In Figs. 12 through 16, vertical stress [[sigma]'.sub.[upsilon]] is less than lateral stress [[sigma]'.sub.h] until point [A.sub.i], where suffix i denotes finite element number. From the initial state to point [A.sub.i], [q.sup.n] increases as shown in Fig. 16 because [[sigma]'.sub.[upsilon]] approaches gradually [[sigma]'.sub.h], resulting in increase [q.sup.n]/[p.sup.'n] as shown in Fig. 13. At this state, Poisson's ratio is kept constant and [E.sup.n] increases slightly with the progress of consolidation. [DELTA][q.sup.n]/[DELTA][p.sup.'n] is hold constant throughout CSRC process as illustrated in Fig. 16. This make [q.sup.n] or [[sigma]'.sub.[upsilon]] increase, and makes [E.sup.n] increase as shown in Fig. 16 because of the small total volumetric strain which consists of only [[upsilon].sup.n.sub.ce]. Note that the constant value of [DELTA][q.sup.n]/[DELTA][p.sup.'n] provides constant Poisson's ratio of 0.317 after passing point [A.sub.i] as shown in Fig. 15. Although [DELTA][q.sup.n]/[DELTA][p.sup.'n] is constant for CSRC process, stress ratio [q.sup.n]/[p.sup.'n] varies as illustrated in Fig. 16, and approaches to the following value as shown in Fig. 13.

[([q.sup.n]/[p'.sup.n]).sup.[infinity]] = ([[sigma]'.sub.[upsilon]] - [[sigma]'.sub.[upsilon]][K.sub.0])/([[sigma]'.sub.[upsilon]] + 2[[sigma]'.sub.[upsilon]][K.sub.0])/3 = 0.834 (14)

In Figs. 12 through 16, at point [B.sub.i], the stress of element i moves to the normally consolidation region. Immediately after passing point [B.sub.i], the state enters the quasi-elastic state at which [[upsilon].sup.n.sub.ce] and [[upsilon].sup.n.sub.cp] take place. This transition causes the reduction of [E.sup.n] as in Fig. 15 because of the considerable increase in volumetric strain, which restrain the increase [q.sup.n] or stress ratio [q.sup.n]/[p'.sup.n] as shown in Fig. 13.

[FIGURE 11 OMITTED]

[FIGURE 12 OMITTED]

[FIGURE 13 OMITTED]

[FIGURE 14 OMITTED]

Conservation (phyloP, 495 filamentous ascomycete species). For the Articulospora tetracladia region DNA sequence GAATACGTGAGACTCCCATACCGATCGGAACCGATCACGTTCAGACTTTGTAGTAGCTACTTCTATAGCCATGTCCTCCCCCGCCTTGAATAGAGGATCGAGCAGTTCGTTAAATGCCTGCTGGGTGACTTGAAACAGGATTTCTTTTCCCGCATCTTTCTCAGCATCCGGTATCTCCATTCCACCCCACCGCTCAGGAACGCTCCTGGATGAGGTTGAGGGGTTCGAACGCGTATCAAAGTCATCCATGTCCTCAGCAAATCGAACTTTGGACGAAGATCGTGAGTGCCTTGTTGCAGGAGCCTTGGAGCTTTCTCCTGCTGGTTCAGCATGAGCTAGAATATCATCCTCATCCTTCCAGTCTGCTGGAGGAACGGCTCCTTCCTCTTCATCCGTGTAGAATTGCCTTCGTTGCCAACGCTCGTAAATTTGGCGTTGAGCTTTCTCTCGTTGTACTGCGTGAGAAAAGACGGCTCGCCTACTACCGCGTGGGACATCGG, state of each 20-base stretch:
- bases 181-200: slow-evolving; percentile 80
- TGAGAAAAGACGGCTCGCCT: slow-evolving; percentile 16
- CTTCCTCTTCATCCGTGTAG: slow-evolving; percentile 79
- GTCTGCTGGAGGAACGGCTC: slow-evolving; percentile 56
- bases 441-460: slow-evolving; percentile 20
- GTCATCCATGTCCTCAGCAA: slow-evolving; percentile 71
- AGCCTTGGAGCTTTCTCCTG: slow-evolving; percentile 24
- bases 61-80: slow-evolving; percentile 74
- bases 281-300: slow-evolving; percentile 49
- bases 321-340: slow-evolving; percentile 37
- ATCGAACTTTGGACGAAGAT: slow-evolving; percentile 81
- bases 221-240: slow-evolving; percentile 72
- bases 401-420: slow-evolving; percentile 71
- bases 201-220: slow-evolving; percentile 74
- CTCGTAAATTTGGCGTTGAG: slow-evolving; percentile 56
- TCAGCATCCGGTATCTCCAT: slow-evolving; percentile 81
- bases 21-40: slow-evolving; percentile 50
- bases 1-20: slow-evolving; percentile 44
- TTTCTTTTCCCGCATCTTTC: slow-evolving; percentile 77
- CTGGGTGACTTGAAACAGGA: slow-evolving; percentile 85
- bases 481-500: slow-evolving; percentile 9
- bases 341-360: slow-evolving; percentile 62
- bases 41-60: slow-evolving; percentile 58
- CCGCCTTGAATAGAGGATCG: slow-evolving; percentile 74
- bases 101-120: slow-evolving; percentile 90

The duration of quasi-elastic state is short in this case, because the stress ratio tends to increase rapidly for CSRC process. Thus the quasi-elastic state may not give a substantial effect to the global behavior of CSRC specimen. Immediately after the state of specimen has removed from the quasi-elastic state (point [C.sub.i] in Figs. 12 through 16), volumetric strain due to dilatancy [[upsilon].sup.n.sub.d] reduces [E.sup.n] as shown in Fig. 15. Subsequently [E.sup.n] tends to increase gradually, because the occurrence of dilatancy becomes smaller with the passage of time as shown Fig. 14. Note that we assume that the total amount of dilatancy is limited by Eq. (3) as illustrated in Fig. 14. Since most of dilatancy has taken place at the earlier stage of consolidation, little dilatancy occurs at the latter stage of CSRC process. This means that larger effective stresses are required to produce the constant volumetric strain at the latter stage where the volumetric strain consist of almost only [[upsilon].sup.n.sub.ce] and [[upsilon].sup.n.sub.cp]. This tendency makes the specimen stiffer with time (see Fig. 15) and makes loading pressure and pore water pressure increase substantially as illustrated in Fig. 11. Being similar with the standard consolidation test, when the increasing rate of stress ratio is less than [10.sup.-3]/min, Eq. (5b) is employed instead of Eq. (5a). This treatment is applied only to the initial and last stages where dilatancy takes place for strain rate = 0.01 %/min, since the loading pressure for stress ratio continues to steadily increase in most stages of CSRC process. In Figs. 12 through 16, the difference of physical quantities in each finite element is remarkable for strain rate = 0.1 %/min due to less uniform distribution of pore water pressure within a specimen, while the difference seems almost negligible for 0.01 %/min (see Fig. 17). When the strain rate is too fast, and when the difference of physical quantities within a specimen is larger as seen in Figs. 13 through 16, the overall material parameters obtained from CSRC test which are supposed constant within a test specimen, may tend to fluctuate largely. For instance, Fig. 18 shows [m.sub.v] and [c.sub.v] in each finite element calculated by using hypothetical elastic constants [E.sup.n] and [v.sup.n]. The general agreement between Figs. 18 and Fig. 5, indicates the appropriateness of the proposed procedure. The difference of [E.sup.n] in each finite element as shown in Fig. 15, appears to provide the unstable variation of overall [m.sub.[upsilon]] and [c.sub.[upsilon]] as shown in Fig. 5 which are assumed constant within a specimen, especially for the over-consolidated ratio. The secondary compression coefficient is defined for nearly constant stress ratio such as the latter stage of each loading step in standard consolidation test as illustrated in Fig. 8. it may be difficult to find directly the secondary compression coefficient by using CSRC process, and because most of dilatancy has taken place when the stress ratio becomes approximately constant at the last stage of CSRC test as shown in Figs. 13 and 14.